The state maintains an IT tracker that classifies current projects as green, yellow or red depending on their failure risks. Eight of 26 major projects under development are classified as yellow or red, indicating they are at risk of failing or requiring corrective action.
The task force found in 2013 that many of the delays started at the beginning of projects, with an approval process that was front-loaded with unnecessary analysis. It slowed down projects and set conditions for late operational changes.
“By the time this was awarded, what they had bid on didn’t even resemble what would be needed later on because things had changed or whatever,” said Rocío Alvarez, the Task Force’s chairwoman, who is now chief information officer for the Lawrence Berkeley National Laboratory.
The Department of Technology replaced the process with a new one in 2016. In January 2018, a state auditor’s report questioned whether the update was moving in the right direction.
The new process requires “even more robust planning and detailed analysis upfront … the process will likely take longer for agencies to complete and will require more resources,” the audit said.
Among the major projects that could test Newsom’s process is a payroll system that the state controller’s office first started trying to overhaul in 1999. The $250 million project was scrapped in 2013 after a disastrous trial run exposed major flaws with software designed by a contractor.
Newsom put forward an alternative process called an “innovation procurement sprint” that aims to get projects up and running more quickly. Controller Betty Yee recently said she is hopeful the alternative process could speed up the payroll project.
Several systemic issues impede the state’s ability to complete the big, expensive and complex tasks involved in technology overhauls, the task force and audits found. Two key issues are a lack of accountability for contractors and project leaders and a culture that can discourage reporting of problems.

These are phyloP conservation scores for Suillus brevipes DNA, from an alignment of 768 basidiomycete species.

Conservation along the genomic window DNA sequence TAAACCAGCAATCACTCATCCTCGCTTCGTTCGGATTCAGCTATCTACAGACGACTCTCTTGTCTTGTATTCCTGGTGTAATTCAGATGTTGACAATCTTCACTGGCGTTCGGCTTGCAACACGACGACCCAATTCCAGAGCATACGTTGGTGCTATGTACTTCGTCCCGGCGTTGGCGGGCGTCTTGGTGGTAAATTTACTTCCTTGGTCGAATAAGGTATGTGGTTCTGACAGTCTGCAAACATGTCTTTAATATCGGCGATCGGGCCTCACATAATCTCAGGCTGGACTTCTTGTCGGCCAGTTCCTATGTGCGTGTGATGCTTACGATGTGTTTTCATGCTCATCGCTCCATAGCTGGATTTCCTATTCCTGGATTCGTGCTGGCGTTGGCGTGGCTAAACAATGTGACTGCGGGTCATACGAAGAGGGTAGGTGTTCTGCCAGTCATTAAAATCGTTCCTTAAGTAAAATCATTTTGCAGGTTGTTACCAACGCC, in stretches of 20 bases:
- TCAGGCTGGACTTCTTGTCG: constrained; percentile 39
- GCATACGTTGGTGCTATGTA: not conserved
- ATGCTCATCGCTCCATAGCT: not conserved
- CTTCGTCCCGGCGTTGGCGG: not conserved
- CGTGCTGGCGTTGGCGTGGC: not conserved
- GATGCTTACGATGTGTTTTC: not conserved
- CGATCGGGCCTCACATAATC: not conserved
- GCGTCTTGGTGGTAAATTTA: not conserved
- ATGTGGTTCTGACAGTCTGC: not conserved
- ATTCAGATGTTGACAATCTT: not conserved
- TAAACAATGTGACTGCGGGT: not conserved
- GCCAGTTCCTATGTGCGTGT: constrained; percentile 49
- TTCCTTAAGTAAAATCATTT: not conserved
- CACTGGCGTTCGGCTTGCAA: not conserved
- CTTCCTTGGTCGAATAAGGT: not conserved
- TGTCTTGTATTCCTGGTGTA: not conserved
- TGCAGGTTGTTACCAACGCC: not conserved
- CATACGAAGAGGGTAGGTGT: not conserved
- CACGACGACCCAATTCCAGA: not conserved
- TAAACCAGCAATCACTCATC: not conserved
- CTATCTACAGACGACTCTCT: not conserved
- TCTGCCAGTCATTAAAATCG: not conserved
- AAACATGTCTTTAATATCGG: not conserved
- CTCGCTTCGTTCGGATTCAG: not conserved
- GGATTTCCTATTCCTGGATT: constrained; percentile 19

“If a project exceeds (its) budget, it is often viewed unfavorably by the Legislature and agencies alike, creating a disincentive to course-correct it,” the task force report stated.
A FI$CAL ODYSSEY
Right now, a $918 million project to replace hundreds of old accounting systems in the state with a new one is scheduled for full implementation in July, despite a January warning from the state auditor that lingering inefficiencies could threaten federal funding and impede annual financial reporting, which affects the state’s credit rating.
The full adoption of the Financial Information System for California, which the state calls Fi$Cal, has repeatedly been delayed since its 2005 launch. Its cost could be higher than higher than has been reported — the Technology Department’s IT tracker says the project’s poor budgeting and accounting have created an “inaccurate determination of the FISCal Project’s continuing cost.”
As of the fall, 43 of 64 entities implementing the new system were also using legacy systems, duplicating work and delaying monthly reports, according to the auditor.